After growing up in St. Louis, I wanted to settle down somewhere smaller. I liked Midwestern college towns, so I narrowed the choices to Ann Arbor, Michigan, and Madison, Wisconsin. I hadn’t been to either one, and this was the 1980s, before you could find out about a city by Googling it.
So I looked at a map and arbitrarily picked Madison, maybe because I’m left-handed and it sat to the left of Ann Arbor. I packed my belongings in my old Volkswagen and drove north, with no contacts and no job prospects.
I’ve been thinking about my move to Madison because, three decades later, my son is graduating from high school here. It’s strange to look back and realize how profoundly my life was shaped by this place I found by chance.
When I arrived in Madison, I noticed stacks of eccentric newspapers around town. I’d never seen anything like them in St. Louis. They covered the city’s thriving alternative culture, from indie bands to political debates. I quickly went native, throwing myself into all the activities I’d been reading about. I even got a job at one of those eccentric newspapers, called Isthmus, and started writing about local alternative culture myself.
I met and married a fellow writer who’d also come to Madison by chance. We had a son in 1996, the one who’s now graduating from West High School.
My son’s personality has surely been affected by growing up in Madison, with its lakes, its Capitol and its university. I’ve watched him gravitate toward the arts, which makes sense in this arts-loving town.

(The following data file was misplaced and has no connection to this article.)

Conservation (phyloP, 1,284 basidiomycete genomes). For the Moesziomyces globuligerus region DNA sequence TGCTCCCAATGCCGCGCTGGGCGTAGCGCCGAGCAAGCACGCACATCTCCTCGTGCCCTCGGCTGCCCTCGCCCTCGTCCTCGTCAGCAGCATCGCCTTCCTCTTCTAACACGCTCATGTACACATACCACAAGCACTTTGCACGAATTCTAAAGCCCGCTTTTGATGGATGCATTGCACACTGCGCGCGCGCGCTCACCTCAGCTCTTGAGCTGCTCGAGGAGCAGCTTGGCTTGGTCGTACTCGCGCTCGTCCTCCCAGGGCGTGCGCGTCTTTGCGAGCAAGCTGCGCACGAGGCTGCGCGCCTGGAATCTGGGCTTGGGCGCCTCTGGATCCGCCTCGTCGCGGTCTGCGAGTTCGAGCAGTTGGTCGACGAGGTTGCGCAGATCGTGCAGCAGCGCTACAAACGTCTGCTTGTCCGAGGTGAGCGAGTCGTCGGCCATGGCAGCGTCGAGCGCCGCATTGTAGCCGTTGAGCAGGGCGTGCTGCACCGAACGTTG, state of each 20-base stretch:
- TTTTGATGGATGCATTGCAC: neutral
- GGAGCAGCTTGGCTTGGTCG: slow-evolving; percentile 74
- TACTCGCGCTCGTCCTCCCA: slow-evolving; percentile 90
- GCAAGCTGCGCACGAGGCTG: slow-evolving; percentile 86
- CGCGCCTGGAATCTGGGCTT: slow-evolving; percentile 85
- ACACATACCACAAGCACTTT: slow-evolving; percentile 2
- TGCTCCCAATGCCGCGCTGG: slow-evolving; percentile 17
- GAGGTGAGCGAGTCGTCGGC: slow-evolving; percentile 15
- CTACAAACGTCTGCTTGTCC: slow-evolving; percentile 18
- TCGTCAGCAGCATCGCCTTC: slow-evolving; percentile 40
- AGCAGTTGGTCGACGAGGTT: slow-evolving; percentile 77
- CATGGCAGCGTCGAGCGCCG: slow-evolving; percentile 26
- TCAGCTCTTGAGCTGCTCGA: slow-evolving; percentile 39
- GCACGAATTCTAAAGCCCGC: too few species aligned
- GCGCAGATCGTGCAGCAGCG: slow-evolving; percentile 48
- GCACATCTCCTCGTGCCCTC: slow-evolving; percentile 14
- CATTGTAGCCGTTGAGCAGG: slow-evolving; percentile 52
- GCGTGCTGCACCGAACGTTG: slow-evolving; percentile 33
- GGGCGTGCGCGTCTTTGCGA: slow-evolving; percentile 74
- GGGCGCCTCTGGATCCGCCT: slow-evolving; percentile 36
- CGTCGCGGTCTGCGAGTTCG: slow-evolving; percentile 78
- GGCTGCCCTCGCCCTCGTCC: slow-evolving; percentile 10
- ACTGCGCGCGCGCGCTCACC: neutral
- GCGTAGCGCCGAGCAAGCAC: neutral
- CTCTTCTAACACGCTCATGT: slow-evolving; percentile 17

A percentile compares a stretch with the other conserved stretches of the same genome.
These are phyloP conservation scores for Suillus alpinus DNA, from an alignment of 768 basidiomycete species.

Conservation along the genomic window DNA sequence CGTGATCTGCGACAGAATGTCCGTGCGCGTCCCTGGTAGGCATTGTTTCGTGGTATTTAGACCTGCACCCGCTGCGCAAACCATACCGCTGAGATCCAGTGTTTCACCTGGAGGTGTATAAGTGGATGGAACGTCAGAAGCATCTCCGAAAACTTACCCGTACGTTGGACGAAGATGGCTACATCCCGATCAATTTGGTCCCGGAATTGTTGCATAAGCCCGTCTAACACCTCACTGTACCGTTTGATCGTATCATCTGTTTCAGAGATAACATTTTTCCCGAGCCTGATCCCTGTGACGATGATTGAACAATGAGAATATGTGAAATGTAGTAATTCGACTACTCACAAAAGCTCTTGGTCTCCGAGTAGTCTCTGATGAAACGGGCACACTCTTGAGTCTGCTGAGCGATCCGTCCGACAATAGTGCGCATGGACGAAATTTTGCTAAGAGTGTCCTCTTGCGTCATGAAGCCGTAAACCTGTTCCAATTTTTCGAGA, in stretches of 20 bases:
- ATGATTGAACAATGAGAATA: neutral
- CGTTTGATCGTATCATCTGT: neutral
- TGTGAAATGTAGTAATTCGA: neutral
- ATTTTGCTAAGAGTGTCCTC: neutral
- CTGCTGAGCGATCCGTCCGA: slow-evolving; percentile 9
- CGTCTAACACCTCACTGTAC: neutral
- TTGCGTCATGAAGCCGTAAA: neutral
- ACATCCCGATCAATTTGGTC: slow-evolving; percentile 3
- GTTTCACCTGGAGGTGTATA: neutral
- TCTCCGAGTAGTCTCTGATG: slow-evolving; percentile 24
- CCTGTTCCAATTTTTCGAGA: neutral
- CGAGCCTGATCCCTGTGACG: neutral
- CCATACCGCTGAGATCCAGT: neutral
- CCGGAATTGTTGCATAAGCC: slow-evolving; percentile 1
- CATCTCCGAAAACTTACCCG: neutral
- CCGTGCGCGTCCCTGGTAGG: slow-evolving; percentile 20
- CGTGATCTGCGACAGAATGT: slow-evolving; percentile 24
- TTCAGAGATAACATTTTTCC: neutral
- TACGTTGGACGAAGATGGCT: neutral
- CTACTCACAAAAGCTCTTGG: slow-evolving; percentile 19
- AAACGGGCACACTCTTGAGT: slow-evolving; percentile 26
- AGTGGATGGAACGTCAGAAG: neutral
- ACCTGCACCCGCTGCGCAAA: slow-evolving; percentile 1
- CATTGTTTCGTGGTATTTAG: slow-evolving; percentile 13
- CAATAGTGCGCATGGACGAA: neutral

He discovered drama from classes at the Children’s Theater of Madison. He learned how to play guitar at our neighborhood’s Monroe Street Fine Arts Center. He saw Seth Myers at the Barrymore Theatre and Bob Dylan at the Overture Center.
Every summer my wife and I took him to the Isthmus Jazz Festival on the Memorial Union’s legendary Terrace. He and his lifelong friend Eli hopped around by the stage, got snacks in the Rathskeller, and fed the ducks on Lake Mendota.
As a native, my son takes his Madison identity for granted. But as someone who came here in his 20s, I marvel at how the place has transformed my adult life – transformed it in a way that a kid from St. Louis couldn’t have imagined. What would I be like today if I’d driven my Volkswagen out of Missouri to Ann Arbor instead of Madison? Who would I be married to? What job would I have? It’s impossible to know, but the version of me that developed over the past 30 years can only think he lucked out by picking the left-hand side of the map.
I hope my son is just as lucky as he heads off to college in the fall. It’s another place chosen more or less at random, in a city he knows almost nothing about. I can’t wait to see how that undiscovered locale shapes the person he turns out to be.